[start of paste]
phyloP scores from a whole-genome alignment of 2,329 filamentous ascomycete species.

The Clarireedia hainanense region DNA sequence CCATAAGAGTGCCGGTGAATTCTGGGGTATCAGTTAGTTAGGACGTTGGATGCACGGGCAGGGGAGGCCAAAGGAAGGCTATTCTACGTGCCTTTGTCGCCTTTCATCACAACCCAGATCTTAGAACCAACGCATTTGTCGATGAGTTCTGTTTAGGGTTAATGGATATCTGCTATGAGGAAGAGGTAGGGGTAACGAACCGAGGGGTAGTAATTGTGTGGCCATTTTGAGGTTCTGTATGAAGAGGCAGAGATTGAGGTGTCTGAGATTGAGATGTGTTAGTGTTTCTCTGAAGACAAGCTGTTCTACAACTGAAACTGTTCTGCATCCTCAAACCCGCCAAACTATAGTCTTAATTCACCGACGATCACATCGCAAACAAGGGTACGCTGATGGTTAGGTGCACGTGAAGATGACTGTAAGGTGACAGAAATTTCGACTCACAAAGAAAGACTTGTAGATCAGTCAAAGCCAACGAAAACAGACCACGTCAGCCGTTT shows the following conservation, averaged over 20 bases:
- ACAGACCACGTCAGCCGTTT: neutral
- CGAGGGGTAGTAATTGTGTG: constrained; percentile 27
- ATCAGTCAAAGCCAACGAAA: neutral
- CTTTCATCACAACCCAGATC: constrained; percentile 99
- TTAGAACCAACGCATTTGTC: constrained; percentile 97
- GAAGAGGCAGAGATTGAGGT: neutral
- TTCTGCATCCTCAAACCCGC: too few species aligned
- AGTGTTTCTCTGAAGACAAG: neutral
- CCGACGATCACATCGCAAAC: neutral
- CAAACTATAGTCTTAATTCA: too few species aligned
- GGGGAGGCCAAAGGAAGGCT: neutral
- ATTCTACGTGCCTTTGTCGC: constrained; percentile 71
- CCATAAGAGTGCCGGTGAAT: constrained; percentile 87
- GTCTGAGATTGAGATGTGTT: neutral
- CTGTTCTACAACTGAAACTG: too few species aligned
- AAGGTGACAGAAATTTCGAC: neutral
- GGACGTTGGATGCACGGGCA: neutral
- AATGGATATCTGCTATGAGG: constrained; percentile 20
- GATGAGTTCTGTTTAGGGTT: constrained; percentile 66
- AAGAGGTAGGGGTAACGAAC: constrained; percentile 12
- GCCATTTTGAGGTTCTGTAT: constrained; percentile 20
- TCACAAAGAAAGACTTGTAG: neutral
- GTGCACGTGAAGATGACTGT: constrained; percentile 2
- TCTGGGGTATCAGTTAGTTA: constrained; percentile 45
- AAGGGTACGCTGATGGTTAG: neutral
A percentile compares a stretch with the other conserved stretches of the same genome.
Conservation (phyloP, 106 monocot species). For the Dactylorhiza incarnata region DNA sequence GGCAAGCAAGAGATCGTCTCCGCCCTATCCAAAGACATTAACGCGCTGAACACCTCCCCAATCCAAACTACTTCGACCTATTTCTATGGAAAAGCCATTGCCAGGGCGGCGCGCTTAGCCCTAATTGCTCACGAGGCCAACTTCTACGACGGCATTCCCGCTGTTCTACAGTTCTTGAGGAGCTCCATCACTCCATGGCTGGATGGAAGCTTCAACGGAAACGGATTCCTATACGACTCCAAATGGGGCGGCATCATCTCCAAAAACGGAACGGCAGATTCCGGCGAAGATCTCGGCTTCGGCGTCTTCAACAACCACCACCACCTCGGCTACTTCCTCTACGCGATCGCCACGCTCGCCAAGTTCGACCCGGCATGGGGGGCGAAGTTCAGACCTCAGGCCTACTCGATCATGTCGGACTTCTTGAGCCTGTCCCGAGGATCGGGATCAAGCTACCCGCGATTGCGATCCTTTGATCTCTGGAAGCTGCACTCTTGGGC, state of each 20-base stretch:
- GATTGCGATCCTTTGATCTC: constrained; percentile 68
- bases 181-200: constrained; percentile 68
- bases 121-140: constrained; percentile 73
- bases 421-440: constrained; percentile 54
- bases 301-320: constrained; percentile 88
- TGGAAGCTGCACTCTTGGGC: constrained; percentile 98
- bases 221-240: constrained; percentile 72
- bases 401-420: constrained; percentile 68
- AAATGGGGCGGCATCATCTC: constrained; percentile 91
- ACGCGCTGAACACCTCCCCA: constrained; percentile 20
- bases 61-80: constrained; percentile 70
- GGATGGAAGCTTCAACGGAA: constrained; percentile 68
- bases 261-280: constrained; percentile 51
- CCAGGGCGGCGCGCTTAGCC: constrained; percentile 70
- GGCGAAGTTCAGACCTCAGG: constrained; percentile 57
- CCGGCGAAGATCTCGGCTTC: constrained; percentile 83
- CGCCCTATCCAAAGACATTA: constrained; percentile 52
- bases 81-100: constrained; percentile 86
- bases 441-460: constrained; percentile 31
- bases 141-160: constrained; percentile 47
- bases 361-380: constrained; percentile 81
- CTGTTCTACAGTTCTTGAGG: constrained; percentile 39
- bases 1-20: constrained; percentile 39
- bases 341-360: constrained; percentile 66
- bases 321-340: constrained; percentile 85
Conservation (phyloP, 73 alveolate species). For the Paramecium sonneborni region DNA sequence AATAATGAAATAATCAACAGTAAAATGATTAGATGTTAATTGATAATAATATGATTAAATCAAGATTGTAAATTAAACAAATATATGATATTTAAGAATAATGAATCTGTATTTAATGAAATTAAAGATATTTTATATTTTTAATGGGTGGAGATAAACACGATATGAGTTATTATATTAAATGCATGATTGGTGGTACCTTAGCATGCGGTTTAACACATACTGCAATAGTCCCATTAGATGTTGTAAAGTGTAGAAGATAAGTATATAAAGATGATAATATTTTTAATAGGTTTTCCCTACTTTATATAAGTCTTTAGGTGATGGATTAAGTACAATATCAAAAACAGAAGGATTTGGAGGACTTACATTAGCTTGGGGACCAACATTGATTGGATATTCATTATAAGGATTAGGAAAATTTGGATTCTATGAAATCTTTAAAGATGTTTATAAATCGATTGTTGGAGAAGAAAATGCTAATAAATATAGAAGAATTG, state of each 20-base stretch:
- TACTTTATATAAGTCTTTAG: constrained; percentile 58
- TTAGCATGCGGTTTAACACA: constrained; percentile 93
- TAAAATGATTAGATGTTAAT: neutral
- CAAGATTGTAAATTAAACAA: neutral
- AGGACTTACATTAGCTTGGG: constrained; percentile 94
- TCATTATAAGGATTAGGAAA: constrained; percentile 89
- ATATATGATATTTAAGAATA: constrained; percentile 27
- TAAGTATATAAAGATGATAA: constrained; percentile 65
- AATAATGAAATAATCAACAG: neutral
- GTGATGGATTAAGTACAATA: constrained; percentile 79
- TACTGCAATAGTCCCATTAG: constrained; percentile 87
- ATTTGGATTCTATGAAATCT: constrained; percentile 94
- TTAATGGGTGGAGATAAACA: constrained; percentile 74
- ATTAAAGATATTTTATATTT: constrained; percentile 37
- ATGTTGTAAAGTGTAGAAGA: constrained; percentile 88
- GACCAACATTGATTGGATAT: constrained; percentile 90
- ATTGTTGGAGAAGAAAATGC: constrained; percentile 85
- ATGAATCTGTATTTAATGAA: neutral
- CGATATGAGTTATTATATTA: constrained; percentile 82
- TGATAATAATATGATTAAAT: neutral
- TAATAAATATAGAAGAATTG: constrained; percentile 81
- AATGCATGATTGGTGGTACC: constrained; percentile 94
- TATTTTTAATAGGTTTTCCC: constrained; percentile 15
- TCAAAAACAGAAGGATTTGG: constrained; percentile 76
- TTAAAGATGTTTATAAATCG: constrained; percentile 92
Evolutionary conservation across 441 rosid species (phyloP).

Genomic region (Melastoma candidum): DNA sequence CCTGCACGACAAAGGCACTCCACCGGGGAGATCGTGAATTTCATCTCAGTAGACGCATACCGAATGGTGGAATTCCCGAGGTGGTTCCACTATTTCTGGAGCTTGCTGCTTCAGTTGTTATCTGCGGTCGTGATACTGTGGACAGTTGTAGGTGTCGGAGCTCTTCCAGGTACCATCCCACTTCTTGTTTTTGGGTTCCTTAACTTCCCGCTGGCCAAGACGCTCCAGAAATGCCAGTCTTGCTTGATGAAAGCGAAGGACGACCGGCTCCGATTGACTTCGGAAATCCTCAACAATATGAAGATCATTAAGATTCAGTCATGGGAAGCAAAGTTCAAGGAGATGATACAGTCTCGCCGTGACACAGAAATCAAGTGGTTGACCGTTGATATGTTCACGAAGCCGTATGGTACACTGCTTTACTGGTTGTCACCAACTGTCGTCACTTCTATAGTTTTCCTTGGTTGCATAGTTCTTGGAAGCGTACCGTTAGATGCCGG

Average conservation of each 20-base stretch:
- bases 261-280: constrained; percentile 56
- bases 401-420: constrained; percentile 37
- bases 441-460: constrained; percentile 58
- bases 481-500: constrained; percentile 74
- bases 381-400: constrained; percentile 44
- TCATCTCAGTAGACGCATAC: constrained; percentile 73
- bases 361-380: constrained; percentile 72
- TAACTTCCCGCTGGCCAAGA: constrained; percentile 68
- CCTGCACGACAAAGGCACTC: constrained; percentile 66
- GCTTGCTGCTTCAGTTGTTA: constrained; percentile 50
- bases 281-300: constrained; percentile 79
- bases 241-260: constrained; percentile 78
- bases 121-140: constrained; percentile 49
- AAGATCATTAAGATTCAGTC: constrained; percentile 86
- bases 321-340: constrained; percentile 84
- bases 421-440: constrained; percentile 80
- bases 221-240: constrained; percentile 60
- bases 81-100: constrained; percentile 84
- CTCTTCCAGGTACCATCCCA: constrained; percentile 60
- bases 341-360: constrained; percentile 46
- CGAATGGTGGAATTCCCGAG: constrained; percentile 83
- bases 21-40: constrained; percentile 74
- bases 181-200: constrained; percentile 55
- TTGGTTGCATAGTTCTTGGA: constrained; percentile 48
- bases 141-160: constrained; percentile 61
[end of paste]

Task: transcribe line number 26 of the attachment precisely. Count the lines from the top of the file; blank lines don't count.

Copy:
- TCTGGGGTATCAGTTAGTTA: constrained; percentile 45